Author:

Maryland Franklin, PhD, Vice President, Scientific Development
Chris Bull, Sr. Scientific Advisor, Imaging

Date:

March 29, 2016

Radiation therapy is one of the most common treatments for cancer. Approximately 60 percent of cancer patients will receive radiation treatment at some point during their care. Its clinical prevalence makes understanding how novel cancer treatments may synergize with radiation therapy vital to drug development. Radiation therapy treatment uses high-energy x-rays to destroy or damage cancer cells while avoiding surrounding normal tissue. By utilizing anatomical imaging techniques such as MRI or CT, clinicians create a treatment plan that delivers a precise therapeutic dose to the tumor alone. MI Bioresearch (MI) and Xstrahl, a world leader in preclinical targeted x-ray irradiators, have partnered to extend this powerful technology to you as a segment of MI’s service offerings.

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Mouse 3d

SARRP2015_12

Xstrahl’s SARRP (Small Animal Radiation Research Platform), incorporates CT imaging with precise radiation delivery to enable researchers to pinpoint an exact anatomical target. This small animal irradiator can then deliver single or multiple beams of radiation to the target with the upmost accuracy, matching the clinical techniques used in oncology departments around the world. This precision becomes important particularly in the evaluation of immune activating therapies where whole animal irradiation would inhibit the animals immune system. The combination of precision radiation delivery and MI’s expertise in Immuno-Oncology allows for the execution of complex and powerful study designs.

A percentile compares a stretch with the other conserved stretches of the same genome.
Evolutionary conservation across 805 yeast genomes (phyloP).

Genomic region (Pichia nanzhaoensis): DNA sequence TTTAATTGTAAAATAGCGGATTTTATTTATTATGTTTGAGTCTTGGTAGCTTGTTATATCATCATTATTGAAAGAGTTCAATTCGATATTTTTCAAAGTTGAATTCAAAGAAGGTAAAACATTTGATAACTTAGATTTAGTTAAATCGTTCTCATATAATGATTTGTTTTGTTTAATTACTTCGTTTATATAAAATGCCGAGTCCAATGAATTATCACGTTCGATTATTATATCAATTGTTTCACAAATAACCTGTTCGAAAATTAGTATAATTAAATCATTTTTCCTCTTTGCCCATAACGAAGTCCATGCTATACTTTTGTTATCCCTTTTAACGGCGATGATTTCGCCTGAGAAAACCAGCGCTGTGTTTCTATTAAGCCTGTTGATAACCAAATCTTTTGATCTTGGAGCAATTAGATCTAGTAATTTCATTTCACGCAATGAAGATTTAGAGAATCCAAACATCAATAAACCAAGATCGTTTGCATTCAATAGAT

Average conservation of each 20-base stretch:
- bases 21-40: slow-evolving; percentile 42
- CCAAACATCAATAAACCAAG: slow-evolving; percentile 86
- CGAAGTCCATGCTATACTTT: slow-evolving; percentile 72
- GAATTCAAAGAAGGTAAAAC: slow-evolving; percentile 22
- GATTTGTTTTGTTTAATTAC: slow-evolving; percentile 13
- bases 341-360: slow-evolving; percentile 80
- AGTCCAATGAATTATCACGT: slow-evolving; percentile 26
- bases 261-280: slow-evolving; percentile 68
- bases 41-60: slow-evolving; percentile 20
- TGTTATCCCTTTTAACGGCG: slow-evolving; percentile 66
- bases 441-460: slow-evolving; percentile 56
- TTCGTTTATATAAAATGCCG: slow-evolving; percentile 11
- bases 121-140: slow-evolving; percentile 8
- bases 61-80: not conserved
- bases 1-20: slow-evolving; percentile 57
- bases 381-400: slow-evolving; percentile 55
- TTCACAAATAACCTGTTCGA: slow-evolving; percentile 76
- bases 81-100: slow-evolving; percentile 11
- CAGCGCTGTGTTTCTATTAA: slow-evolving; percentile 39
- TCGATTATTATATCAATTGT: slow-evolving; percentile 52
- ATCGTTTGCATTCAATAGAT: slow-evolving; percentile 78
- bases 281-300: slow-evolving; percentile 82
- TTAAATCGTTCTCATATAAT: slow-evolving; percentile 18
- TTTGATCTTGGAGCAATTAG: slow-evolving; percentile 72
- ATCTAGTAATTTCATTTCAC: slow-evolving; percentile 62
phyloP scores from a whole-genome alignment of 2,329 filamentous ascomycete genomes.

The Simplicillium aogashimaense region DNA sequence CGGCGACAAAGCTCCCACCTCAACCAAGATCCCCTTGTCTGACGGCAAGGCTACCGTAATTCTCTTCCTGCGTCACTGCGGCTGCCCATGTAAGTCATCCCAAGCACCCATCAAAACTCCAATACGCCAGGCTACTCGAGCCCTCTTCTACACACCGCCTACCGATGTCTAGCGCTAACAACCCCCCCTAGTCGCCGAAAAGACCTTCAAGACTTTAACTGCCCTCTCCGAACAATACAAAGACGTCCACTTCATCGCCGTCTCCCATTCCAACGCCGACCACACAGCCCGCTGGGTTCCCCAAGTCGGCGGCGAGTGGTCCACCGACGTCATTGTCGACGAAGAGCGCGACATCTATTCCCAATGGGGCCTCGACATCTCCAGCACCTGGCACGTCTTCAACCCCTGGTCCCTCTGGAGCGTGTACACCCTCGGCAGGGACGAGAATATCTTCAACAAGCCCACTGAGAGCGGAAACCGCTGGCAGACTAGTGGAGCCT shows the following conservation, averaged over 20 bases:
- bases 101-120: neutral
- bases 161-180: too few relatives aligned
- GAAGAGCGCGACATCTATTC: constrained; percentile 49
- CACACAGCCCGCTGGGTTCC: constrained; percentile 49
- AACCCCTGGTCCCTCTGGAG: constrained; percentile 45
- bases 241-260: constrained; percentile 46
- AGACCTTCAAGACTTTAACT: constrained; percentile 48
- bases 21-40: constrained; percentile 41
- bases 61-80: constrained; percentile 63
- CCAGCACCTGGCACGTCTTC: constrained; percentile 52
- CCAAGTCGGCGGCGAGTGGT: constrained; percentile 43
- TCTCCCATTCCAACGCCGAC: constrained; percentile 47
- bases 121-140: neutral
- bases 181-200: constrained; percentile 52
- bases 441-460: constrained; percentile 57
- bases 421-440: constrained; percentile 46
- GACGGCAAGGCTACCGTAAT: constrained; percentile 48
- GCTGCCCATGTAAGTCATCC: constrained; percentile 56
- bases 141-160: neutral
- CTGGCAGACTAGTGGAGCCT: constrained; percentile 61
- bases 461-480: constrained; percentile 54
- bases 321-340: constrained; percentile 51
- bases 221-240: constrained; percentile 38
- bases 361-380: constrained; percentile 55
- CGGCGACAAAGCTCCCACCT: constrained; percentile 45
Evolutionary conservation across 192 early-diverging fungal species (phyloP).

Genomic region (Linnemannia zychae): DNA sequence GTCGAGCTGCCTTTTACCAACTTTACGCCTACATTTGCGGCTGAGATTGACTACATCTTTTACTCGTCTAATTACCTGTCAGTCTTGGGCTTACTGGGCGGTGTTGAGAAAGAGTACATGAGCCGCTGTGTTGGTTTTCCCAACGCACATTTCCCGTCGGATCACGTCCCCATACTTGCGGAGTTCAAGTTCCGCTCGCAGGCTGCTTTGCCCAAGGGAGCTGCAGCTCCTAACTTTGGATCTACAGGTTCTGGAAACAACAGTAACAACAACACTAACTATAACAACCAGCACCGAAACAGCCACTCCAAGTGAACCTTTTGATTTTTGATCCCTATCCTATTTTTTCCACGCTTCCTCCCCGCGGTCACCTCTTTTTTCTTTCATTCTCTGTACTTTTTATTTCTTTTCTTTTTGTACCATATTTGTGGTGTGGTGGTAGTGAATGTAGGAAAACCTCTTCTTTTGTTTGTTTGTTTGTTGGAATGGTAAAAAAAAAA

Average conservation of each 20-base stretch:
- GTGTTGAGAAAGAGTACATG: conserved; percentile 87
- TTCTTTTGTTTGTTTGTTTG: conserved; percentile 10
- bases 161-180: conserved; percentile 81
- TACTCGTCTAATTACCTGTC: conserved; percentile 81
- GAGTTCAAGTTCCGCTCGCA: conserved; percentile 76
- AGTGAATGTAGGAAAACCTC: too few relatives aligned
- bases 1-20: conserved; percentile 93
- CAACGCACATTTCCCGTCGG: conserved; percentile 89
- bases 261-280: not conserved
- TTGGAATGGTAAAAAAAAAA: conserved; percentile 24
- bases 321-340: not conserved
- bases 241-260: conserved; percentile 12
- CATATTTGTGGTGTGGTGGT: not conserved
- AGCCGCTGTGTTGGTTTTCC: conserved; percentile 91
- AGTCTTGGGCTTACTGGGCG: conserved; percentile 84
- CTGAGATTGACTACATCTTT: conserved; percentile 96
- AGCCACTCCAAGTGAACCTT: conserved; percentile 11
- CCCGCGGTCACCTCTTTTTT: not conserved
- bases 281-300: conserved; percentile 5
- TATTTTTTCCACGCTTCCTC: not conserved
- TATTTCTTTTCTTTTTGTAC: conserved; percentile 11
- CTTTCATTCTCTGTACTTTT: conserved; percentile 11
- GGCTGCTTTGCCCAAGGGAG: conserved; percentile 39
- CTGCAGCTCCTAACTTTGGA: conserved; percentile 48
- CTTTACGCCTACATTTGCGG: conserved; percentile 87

Focal Beam Radiation Bilateral A20 Tumor Model

As a means to utilize the technology in a proof-of-concept experiment, the A20 mouse B-cell lymphoma tumor line was implanted bilaterally into the flanks of immune-competent mice. The right tumor was targeted for treatment with a fractionated dosing schedule of 2Gy five times a week for two weeks. On this dose schedule we observed tumor growth inhibition in the treated tumors. Contra-lateral tumors in the same mice were unaffected by the radiation treatment and match mock radiation control tumors. The lack of an abscopal effect could be due to the low dose utilized in this study. Subsequent experiments will evaluate the effects of less frequent but higher doses of radiation. In addition, MI is well known for its orthotopic glioblastoma work and studies to examine the effects of focal beam radiation on tumors in the brain are of high interest.

Please contact us to access the power of Xstrahl’s SARRP.